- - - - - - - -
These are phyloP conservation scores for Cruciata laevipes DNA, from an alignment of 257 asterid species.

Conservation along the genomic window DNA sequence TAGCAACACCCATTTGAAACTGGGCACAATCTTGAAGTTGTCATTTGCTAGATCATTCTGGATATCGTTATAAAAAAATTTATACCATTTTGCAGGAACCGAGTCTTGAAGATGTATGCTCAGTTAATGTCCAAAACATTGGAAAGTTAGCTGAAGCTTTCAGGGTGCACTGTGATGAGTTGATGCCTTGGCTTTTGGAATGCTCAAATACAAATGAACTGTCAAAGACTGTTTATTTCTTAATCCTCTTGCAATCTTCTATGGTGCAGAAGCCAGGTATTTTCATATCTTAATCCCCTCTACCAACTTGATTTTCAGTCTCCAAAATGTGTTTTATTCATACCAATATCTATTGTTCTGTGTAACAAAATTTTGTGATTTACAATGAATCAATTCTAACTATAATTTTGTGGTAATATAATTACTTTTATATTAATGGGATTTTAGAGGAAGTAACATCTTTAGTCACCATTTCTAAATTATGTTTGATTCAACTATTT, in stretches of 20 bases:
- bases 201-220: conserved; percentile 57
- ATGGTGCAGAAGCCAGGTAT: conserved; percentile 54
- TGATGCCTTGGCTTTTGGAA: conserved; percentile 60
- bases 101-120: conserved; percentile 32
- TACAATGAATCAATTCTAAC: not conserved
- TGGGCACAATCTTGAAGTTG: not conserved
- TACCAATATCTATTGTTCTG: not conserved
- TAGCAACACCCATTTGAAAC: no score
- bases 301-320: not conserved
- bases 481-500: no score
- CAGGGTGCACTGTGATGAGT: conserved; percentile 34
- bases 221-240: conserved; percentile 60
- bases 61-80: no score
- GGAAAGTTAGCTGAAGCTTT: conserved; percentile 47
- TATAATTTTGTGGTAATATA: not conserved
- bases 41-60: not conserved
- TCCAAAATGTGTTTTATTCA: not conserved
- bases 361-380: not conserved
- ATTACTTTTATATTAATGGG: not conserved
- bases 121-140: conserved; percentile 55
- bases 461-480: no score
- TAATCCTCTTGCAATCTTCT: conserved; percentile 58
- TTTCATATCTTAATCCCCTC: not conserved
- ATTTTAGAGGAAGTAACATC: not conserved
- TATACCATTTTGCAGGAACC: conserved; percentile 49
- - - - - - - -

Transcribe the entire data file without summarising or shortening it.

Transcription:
These are phyloP conservation scores for Cruciata laevipes DNA, from an alignment of 257 asterid species.

Conservation along the genomic window DNA sequence TAGCAACACCCATTTGAAACTGGGCACAATCTTGAAGTTGTCATTTGCTAGATCATTCTGGATATCGTTATAAAAAAATTTATACCATTTTGCAGGAACCGAGTCTTGAAGATGTATGCTCAGTTAATGTCCAAAACATTGGAAAGTTAGCTGAAGCTTTCAGGGTGCACTGTGATGAGTTGATGCCTTGGCTTTTGGAATGCTCAAATACAAATGAACTGTCAAAGACTGTTTATTTCTTAATCCTCTTGCAATCTTCTATGGTGCAGAAGCCAGGTATTTTCATATCTTAATCCCCTCTACCAACTTGATTTTCAGTCTCCAAAATGTGTTTTATTCATACCAATATCTATTGTTCTGTGTAACAAAATTTTGTGATTTACAATGAATCAATTCTAACTATAATTTTGTGGTAATATAATTACTTTTATATTAATGGGATTTTAGAGGAAGTAACATCTTTAGTCACCATTTCTAAATTATGTTTGATTCAACTATTT, in stretches of 20 bases:
- bases 201-220: conserved; percentile 57
- ATGGTGCAGAAGCCAGGTAT: conserved; percentile 54
- TGATGCCTTGGCTTTTGGAA: conserved; percentile 60
- bases 101-120: conserved; percentile 32
- TACAATGAATCAATTCTAAC: not conserved
- TGGGCACAATCTTGAAGTTG: not conserved
- TACCAATATCTATTGTTCTG: not conserved
- TAGCAACACCCATTTGAAAC: no score
- bases 301-320: not conserved
- bases 481-500: no score
- CAGGGTGCACTGTGATGAGT: conserved; percentile 34
- bases 221-240: conserved; percentile 60
- bases 61-80: no score
- GGAAAGTTAGCTGAAGCTTT: conserved; percentile 47
- TATAATTTTGTGGTAATATA: not conserved
- bases 41-60: not conserved
- TCCAAAATGTGTTTTATTCA: not conserved
- bases 361-380: not conserved
- ATTACTTTTATATTAATGGG: not conserved
- bases 121-140: conserved; percentile 55
- bases 461-480: no score
- TAATCCTCTTGCAATCTTCT: conserved; percentile 58
- TTTCATATCTTAATCCCCTC: not conserved
- ATTTTAGAGGAAGTAACATC: not conserved
- TATACCATTTTGCAGGAACC: conserved; percentile 49